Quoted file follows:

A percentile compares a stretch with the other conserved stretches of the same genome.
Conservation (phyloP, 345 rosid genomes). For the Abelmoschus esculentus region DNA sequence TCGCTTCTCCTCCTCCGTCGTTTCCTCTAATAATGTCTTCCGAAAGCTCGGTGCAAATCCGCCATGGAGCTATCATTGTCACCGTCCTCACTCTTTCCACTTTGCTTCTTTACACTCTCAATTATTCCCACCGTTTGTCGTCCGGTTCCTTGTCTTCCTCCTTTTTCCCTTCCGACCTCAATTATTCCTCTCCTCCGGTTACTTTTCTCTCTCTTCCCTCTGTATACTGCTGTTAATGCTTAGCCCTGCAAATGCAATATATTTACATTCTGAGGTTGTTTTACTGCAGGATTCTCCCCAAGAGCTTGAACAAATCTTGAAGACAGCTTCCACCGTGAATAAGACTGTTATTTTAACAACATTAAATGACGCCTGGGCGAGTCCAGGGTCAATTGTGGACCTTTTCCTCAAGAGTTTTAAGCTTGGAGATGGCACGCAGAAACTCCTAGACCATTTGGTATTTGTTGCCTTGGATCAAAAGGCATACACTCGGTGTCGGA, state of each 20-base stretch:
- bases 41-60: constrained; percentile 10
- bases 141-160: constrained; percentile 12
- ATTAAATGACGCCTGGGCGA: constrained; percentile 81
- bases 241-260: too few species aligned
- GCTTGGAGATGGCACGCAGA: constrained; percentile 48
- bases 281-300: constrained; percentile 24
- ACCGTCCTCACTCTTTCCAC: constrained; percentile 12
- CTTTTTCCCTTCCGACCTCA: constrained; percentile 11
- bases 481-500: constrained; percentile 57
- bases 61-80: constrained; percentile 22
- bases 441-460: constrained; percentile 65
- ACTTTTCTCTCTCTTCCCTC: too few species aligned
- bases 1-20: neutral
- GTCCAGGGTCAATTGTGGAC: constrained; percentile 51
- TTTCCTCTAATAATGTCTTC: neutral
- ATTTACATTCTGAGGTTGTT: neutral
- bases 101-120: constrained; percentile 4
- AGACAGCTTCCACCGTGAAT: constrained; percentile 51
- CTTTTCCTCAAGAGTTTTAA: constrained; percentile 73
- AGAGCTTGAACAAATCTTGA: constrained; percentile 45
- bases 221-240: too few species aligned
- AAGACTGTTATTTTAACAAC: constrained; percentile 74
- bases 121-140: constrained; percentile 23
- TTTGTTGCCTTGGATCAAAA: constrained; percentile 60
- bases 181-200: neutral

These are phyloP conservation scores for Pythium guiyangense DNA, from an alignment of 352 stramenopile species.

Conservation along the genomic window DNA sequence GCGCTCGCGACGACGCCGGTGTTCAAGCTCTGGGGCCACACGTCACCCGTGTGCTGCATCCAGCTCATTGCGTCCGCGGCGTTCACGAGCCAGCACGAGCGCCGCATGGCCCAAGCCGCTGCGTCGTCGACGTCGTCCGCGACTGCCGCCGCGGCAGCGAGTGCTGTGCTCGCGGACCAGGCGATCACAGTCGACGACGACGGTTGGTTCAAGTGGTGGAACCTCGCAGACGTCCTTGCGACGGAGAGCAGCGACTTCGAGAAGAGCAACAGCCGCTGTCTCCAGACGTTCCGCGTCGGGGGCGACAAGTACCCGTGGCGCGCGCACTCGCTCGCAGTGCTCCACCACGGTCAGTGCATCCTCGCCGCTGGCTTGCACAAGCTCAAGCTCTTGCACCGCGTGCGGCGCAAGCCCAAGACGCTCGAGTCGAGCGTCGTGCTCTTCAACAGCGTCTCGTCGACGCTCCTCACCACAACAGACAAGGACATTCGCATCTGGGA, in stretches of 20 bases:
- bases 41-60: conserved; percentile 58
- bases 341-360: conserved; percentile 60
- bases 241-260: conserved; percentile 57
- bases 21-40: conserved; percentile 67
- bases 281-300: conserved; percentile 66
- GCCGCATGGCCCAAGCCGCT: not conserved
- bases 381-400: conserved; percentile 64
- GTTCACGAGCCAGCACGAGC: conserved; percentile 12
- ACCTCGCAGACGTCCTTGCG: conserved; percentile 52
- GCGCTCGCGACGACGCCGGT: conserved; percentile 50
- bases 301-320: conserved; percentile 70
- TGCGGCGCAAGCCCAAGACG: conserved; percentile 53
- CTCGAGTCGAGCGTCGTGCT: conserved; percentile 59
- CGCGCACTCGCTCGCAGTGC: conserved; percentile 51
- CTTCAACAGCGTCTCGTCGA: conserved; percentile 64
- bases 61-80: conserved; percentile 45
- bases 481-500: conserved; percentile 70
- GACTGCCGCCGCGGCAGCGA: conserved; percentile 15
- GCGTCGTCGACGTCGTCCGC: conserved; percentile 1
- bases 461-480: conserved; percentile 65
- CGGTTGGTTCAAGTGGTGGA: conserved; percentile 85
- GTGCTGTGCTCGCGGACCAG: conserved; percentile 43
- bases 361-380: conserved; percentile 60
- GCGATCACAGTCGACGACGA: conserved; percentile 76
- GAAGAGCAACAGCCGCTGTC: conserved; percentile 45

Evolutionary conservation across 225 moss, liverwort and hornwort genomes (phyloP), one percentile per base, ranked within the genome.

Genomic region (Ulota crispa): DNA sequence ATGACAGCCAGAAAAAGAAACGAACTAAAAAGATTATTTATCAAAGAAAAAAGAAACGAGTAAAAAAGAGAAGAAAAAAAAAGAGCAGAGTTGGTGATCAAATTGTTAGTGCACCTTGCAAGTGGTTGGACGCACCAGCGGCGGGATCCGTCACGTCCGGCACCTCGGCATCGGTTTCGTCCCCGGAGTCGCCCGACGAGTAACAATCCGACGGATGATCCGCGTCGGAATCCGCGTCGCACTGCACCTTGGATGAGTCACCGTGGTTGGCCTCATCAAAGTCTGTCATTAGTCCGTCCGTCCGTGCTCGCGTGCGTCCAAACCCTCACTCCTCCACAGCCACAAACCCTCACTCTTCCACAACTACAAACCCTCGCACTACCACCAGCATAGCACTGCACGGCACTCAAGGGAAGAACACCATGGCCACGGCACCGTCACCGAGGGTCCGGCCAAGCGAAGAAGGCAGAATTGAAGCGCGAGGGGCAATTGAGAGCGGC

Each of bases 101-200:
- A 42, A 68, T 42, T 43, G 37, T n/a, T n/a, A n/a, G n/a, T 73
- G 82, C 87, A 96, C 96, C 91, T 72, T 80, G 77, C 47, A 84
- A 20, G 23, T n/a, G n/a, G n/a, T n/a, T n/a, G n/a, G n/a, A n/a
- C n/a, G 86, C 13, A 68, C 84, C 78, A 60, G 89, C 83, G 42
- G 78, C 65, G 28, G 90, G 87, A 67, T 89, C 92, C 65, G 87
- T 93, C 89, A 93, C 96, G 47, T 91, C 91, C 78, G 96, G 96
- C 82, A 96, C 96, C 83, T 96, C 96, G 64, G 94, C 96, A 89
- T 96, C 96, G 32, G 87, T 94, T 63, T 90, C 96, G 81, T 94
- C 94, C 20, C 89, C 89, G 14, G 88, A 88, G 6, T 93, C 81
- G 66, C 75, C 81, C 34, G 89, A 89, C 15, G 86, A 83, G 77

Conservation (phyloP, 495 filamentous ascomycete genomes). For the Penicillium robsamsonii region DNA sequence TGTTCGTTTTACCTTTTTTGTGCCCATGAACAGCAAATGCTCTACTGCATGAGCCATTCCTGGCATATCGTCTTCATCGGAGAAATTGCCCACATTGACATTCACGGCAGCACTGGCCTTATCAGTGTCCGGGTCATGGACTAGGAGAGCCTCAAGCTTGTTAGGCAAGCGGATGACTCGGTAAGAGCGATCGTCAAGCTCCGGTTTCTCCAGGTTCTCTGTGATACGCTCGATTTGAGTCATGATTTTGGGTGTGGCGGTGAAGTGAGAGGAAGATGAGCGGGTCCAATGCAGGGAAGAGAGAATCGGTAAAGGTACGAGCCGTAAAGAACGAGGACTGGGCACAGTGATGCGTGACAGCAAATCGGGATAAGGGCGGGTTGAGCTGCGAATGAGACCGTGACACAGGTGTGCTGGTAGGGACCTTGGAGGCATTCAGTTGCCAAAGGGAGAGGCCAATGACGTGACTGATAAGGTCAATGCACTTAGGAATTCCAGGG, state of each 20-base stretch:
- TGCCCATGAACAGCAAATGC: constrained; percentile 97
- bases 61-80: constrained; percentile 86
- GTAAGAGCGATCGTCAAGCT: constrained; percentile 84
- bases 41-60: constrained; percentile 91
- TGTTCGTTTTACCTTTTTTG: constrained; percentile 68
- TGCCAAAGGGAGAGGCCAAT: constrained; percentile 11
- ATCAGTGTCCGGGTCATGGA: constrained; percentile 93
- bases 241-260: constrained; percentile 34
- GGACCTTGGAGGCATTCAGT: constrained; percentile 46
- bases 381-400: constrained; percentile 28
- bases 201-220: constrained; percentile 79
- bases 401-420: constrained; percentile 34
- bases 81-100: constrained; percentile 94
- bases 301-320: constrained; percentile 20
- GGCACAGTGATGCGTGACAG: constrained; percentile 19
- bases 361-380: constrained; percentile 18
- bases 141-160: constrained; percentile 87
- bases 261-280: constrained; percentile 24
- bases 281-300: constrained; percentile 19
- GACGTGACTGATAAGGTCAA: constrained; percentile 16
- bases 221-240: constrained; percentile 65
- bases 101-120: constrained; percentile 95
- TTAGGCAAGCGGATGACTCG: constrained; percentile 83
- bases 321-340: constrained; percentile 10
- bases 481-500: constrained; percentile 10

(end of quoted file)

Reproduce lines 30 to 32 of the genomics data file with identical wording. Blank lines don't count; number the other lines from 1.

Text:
- bases 41-60: conserved; percentile 58
- bases 341-360: conserved; percentile 60
- bases 241-260: conserved; percentile 57